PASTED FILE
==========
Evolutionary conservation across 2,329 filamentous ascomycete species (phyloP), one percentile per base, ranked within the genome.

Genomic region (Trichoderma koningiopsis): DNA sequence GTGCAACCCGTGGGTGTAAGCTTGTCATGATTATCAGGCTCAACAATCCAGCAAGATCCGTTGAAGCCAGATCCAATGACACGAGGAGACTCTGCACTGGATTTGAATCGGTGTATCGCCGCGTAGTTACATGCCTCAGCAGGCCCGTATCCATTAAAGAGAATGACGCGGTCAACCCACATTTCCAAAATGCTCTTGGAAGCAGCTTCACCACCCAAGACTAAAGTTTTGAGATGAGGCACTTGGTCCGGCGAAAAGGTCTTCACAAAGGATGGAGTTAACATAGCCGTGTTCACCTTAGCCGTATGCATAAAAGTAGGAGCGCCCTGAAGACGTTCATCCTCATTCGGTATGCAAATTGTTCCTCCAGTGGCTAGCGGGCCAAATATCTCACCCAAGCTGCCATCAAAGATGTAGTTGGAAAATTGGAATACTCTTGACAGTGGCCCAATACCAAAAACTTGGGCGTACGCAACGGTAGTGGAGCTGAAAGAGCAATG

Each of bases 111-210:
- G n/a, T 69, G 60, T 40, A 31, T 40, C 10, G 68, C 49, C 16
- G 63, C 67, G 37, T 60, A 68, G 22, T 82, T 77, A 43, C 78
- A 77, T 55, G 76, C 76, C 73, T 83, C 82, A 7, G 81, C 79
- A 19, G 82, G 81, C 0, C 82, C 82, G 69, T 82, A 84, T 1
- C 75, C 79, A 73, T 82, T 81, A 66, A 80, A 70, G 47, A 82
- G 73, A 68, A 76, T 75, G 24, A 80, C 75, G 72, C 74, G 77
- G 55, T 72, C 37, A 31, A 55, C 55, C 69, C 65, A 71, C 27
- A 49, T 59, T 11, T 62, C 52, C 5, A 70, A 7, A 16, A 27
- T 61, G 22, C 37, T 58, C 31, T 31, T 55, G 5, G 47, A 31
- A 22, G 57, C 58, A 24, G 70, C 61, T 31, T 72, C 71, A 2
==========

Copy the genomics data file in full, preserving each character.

Evolutionary conservation across 2,329 filamentous ascomycete species (phyloP), one percentile per base, ranked within the genome.

Genomic region (Trichoderma koningiopsis): DNA sequence GTGCAACCCGTGGGTGTAAGCTTGTCATGATTATCAGGCTCAACAATCCAGCAAGATCCGTTGAAGCCAGATCCAATGACACGAGGAGACTCTGCACTGGATTTGAATCGGTGTATCGCCGCGTAGTTACATGCCTCAGCAGGCCCGTATCCATTAAAGAGAATGACGCGGTCAACCCACATTTCCAAAATGCTCTTGGAAGCAGCTTCACCACCCAAGACTAAAGTTTTGAGATGAGGCACTTGGTCCGGCGAAAAGGTCTTCACAAAGGATGGAGTTAACATAGCCGTGTTCACCTTAGCCGTATGCATAAAAGTAGGAGCGCCCTGAAGACGTTCATCCTCATTCGGTATGCAAATTGTTCCTCCAGTGGCTAGCGGGCCAAATATCTCACCCAAGCTGCCATCAAAGATGTAGTTGGAAAATTGGAATACTCTTGACAGTGGCCCAATACCAAAAACTTGGGCGTACGCAACGGTAGTGGAGCTGAAAGAGCAATG

Each of bases 111-210:
- G n/a, T 69, G 60, T 40, A 31, T 40, C 10, G 68, C 49, C 16
- G 63, C 67, G 37, T 60, A 68, G 22, T 82, T 77, A 43, C 78
- A 77, T 55, G 76, C 76, C 73, T 83, C 82, A 7, G 81, C 79
- A 19, G 82, G 81, C 0, C 82, C 82, G 69, T 82, A 84, T 1
- C 75, C 79, A 73, T 82, T 81, A 66, A 80, A 70, G 47, A 82
- G 73, A 68, A 76, T 75, G 24, A 80, C 75, G 72, C 74, G 77
- G 55, T 72, C 37, A 31, A 55, C 55, C 69, C 65, A 71, C 27
- A 49, T 59, T 11, T 62, C 52, C 5, A 70, A 7, A 16, A 27
- T 61, G 22, C 37, T 58, C 31, T 31, T 55, G 5, G 47, A 31
- A 22, G 57, C 58, A 24, G 70, C 61, T 31, T 72, C 71, A 2